ASHEBORO N.C. – Crimes at Asheboro City Schools have been and continues to trend upwards with more crimes reported to police in 2022 than 2021.
In recent police reports we know that between November 17th and 18th Asheboro Police responded to a fight-in-progress and a student in possession of marijuana at Asheboro High School, and a fight at North Asheboro Middle School. These reports are part of a trend noticed from evaluating police reports and 911 records since early September 2022.
By using 911 records to graph reported crimes we can see when comparing September and October of 2021 with the same months in 2022 that Asheboro High School, South Asheboro Middle School, and North Asheboro Middle School have all seen an increase in the number of reported crimes.
In October of 2022 Asheboro Police responded to ten separate calls for service at Asheboro City Schools.
- On October 4, 2022, it was reported by a parent that a student had assaulted another student on the bus the afternoon before.
- On October 11, 2022, an officer responded to Asheboro High School in reference to an administrator locating marijuana in a student’s bookbag.
- On the night of October 16, 2022, an officer discovered vandalism at McCrary School. The vandalism occurred to one of the trailers on the property. The estimated damage to the trailer is $130.
- On October 19, 2022, the assistant principal at Asheboro High School called for an officer in reference to an assault that had just occurred.
- On October 20, 2022, an officer received a call from the Asheboro High School principal in reference to a student making threats in his presence.
- On October 25, 2022, an officer was contacted by Asheboro High School reference to a student who had damaged a teacher’s property in class.
- On October 26th, 2022, an officer witnessed an assault take place at SAMS.
- On October 27, 2022, an officer was informed by Coach Brewer that while on the field a group of ASH students entered the weight room and went through several students’ belongings. Mr. Brewer was advised that money was stolen from two of his players.
- On October 28th, 2022, an officer responded to Asheboro High School in reference to a vehicle parked at the school that was unoccupied and emitting an odor of marijuana. The Officer located the juvenile and conducted a vehicle search to which the Officer located contraband and weapons.
- On Oct 28th, 2022, during the Asheboro High School football game, school personnel were requiring all persons attending the game to go through a metal wand detector. A juvenile noticed this procedure and told a nearby officer that they had a BB gun. The officer located a BB gun on the juvenile’s person and two other BB guns in their backpack. An SRO was contacted, and the juvenile was subsequently turned over to a parent. The SRO will be referring this case to juvenile services for potential charges.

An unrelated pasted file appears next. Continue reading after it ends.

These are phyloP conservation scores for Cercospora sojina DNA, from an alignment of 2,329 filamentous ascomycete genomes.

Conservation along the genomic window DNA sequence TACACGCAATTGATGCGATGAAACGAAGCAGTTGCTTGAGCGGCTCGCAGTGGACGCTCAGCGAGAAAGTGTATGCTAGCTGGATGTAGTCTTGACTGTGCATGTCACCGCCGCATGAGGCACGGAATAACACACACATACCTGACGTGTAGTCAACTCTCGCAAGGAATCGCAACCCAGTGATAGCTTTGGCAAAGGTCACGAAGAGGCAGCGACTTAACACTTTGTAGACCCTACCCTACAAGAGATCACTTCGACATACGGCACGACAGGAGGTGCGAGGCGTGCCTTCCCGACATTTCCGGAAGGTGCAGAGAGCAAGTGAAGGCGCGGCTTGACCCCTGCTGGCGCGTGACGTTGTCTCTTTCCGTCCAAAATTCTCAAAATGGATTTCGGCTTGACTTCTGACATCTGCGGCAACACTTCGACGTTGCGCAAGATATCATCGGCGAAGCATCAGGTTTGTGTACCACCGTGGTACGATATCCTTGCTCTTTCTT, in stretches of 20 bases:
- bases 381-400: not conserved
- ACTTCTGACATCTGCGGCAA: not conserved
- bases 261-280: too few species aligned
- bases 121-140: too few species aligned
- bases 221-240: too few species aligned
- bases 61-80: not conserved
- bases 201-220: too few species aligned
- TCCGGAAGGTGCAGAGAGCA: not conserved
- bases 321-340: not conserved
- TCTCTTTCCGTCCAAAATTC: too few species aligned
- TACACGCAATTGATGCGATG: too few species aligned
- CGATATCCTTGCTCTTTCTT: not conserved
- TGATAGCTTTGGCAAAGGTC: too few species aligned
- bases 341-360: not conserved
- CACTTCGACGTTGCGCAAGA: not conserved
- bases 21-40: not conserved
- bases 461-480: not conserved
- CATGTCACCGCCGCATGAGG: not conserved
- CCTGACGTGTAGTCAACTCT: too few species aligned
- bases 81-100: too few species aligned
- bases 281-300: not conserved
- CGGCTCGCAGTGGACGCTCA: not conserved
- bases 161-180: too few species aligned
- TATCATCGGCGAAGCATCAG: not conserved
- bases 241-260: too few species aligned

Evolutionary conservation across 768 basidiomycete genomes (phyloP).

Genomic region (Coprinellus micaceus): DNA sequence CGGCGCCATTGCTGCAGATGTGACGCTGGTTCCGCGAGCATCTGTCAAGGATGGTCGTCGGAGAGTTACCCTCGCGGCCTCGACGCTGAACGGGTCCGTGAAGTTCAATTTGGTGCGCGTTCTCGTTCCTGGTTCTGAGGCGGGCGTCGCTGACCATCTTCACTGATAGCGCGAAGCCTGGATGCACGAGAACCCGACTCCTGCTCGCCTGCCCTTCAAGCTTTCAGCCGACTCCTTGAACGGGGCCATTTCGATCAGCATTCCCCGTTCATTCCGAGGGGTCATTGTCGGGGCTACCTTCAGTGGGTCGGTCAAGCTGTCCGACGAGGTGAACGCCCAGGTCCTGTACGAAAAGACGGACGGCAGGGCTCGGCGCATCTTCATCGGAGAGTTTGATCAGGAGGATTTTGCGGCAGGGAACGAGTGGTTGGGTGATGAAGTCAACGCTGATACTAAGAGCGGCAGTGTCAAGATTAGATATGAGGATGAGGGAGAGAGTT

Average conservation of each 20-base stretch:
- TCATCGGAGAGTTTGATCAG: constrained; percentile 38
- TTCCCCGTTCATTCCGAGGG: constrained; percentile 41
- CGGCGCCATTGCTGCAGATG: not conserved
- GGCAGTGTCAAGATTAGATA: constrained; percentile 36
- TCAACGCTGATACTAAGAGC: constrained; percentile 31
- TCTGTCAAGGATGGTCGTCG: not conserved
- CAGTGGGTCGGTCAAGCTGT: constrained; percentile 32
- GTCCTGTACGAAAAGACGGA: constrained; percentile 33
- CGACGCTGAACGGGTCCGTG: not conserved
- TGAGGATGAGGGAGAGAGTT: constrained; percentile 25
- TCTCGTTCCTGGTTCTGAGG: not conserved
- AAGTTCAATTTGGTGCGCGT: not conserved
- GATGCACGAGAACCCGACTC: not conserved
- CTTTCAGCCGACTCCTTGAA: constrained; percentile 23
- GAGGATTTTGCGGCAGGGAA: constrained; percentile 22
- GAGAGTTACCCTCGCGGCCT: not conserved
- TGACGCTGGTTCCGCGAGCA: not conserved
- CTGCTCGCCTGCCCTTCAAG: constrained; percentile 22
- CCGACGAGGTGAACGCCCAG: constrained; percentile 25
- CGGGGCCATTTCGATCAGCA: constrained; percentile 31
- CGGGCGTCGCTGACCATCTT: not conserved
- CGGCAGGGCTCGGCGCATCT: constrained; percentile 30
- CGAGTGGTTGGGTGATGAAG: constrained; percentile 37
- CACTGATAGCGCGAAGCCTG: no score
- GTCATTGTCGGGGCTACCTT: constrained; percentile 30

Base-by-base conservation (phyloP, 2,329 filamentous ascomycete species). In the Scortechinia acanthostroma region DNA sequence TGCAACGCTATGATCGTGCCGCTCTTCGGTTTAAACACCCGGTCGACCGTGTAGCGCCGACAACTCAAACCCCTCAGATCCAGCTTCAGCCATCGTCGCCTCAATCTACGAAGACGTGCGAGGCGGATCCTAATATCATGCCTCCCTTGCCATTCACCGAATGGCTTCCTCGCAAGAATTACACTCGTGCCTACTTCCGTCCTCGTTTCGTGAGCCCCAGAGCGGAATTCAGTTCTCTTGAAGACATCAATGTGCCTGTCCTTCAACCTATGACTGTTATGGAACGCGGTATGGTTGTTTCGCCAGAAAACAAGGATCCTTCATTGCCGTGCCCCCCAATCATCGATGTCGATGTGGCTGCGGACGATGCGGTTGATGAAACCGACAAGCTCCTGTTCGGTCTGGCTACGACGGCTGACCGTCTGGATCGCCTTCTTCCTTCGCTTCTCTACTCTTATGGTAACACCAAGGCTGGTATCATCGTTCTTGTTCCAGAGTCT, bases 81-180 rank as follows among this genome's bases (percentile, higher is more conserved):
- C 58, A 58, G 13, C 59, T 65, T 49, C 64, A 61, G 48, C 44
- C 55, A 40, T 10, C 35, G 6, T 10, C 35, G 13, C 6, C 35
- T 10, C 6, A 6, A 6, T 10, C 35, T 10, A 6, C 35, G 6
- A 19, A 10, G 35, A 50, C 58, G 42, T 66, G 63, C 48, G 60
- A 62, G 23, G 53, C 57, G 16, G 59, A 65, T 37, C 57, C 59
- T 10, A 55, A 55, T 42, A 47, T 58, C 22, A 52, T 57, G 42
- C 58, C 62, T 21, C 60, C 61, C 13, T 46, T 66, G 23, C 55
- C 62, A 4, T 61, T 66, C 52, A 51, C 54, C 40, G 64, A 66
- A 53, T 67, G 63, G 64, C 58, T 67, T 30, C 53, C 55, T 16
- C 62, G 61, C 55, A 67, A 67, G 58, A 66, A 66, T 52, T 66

During this time Asheboro Police also began investigating two separate sexual offenses (not listed above). One was reported at McCrary School on Oct 3rd, 2022, and a second sexual offense of a sexual act with a student which was reported on Oct 5th, 2022, at South Asheboro Middle School. Due to the nature of the victims in these cases no further information could be provided.
We spoke with Pam Resch with the Juvenile Day Reporting Center who said the organization does not have data for local youths served by year or month for the local juvenile justice system. Resch said that on average JDRC programs serve approximately 250 youths per year, but last year (2021) the JDRC served 1,200 youths. Resch believes the increase is due to more awareness of the program.
The N.C. Division of Juvenile Justice and Delinquency Prevention (DJJDP) works to provide the State of North Carolina with a comprehensive strategy that helps prevent and reduce juvenile crime and delinquency. The latest annual last report on Juvenile Justice for 2021 was recently published.
While the report notes that while “juvenile crime in North Carolina continues to trend downward, an alarming new trend has been identified: juveniles being charged with firearm crimes.” This corresponds with gang-affiliated youth reported from 2021 to 2022 going from 980 in 2021 to 1,114 in 2021.
“School safety is of the utmost importance to Asheboro City Schools,” said Anthony Woodyard, Director of Technology & Innovation for Asheboro City Schools in an email. “We communicate regularly with the Asheboro Police Department and School Resource Officers. Although, we cannot predict if and when an incident requiring law enforcement might occur on one of our campuses, we take immediate and appropriate actions to address concerns as they arise.”
The COVID-19 pandemic has made data analysis of crime reporting more difficult. It is not possible to know at this time if more crimes are occurring, more crimes are being reported, or crime is returning to a “normal level”, but what is clear is that crime at Asheboro City Schools has been and continues to trend upwards.